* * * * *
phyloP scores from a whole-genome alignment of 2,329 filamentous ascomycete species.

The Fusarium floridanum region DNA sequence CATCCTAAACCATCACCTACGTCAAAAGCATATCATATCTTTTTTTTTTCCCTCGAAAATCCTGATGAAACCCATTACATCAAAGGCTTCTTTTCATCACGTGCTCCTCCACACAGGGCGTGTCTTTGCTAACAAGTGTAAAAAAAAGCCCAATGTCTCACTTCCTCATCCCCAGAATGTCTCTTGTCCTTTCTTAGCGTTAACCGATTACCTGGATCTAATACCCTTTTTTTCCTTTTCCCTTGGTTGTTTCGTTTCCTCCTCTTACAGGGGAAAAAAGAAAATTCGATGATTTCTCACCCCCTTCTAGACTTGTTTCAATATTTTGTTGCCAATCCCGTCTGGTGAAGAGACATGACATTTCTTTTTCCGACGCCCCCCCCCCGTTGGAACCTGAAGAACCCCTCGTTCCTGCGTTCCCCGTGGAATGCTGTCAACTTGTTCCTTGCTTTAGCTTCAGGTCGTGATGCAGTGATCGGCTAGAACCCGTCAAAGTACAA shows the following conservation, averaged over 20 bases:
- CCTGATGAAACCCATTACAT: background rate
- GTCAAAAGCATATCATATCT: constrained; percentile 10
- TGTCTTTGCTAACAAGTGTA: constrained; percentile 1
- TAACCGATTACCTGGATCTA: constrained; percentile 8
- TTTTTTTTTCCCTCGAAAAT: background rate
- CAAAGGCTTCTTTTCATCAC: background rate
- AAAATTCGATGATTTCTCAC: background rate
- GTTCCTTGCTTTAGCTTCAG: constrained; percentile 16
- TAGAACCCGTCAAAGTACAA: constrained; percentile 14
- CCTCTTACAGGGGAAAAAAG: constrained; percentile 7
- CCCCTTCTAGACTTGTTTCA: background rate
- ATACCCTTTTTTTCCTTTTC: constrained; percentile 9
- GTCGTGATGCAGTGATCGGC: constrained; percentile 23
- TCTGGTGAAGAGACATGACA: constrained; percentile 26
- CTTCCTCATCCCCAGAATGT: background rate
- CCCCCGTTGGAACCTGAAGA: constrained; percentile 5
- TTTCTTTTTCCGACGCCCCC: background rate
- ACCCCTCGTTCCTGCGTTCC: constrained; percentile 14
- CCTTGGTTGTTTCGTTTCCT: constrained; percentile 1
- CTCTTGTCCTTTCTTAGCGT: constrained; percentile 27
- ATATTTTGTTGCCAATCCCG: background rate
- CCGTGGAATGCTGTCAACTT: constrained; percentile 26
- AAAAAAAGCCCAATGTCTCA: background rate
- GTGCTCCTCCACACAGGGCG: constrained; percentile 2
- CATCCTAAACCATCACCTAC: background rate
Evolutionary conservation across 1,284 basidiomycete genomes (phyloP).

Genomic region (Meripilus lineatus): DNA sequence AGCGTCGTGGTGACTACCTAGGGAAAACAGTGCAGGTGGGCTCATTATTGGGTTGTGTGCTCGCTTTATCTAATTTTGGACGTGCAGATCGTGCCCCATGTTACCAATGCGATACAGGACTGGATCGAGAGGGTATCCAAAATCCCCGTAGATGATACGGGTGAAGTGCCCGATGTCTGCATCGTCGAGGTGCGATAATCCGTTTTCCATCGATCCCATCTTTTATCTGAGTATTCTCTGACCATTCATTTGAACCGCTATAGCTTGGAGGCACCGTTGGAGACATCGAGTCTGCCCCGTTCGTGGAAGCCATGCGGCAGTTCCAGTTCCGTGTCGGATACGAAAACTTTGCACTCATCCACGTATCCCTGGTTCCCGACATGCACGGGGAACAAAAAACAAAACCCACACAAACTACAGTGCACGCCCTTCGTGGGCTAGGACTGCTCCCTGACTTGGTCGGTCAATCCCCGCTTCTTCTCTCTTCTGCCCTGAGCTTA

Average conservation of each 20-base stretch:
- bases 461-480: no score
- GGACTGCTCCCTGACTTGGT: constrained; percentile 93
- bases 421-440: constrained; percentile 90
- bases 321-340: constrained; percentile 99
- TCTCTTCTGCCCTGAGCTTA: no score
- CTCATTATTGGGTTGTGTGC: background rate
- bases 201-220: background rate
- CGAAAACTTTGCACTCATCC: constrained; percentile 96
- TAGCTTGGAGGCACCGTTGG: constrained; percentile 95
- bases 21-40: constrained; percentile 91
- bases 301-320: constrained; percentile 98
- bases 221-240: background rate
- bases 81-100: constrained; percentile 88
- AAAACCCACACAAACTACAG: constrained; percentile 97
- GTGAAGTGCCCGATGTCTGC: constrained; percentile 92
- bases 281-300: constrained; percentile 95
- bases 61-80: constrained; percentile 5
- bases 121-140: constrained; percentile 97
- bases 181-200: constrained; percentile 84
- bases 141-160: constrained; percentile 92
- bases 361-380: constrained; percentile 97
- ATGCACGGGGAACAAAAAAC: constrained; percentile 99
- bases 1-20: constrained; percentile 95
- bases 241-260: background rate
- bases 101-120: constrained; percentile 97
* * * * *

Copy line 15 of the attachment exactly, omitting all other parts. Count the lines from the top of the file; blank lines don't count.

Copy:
- GTCGTGATGCAGTGATCGGC: constrained; percentile 23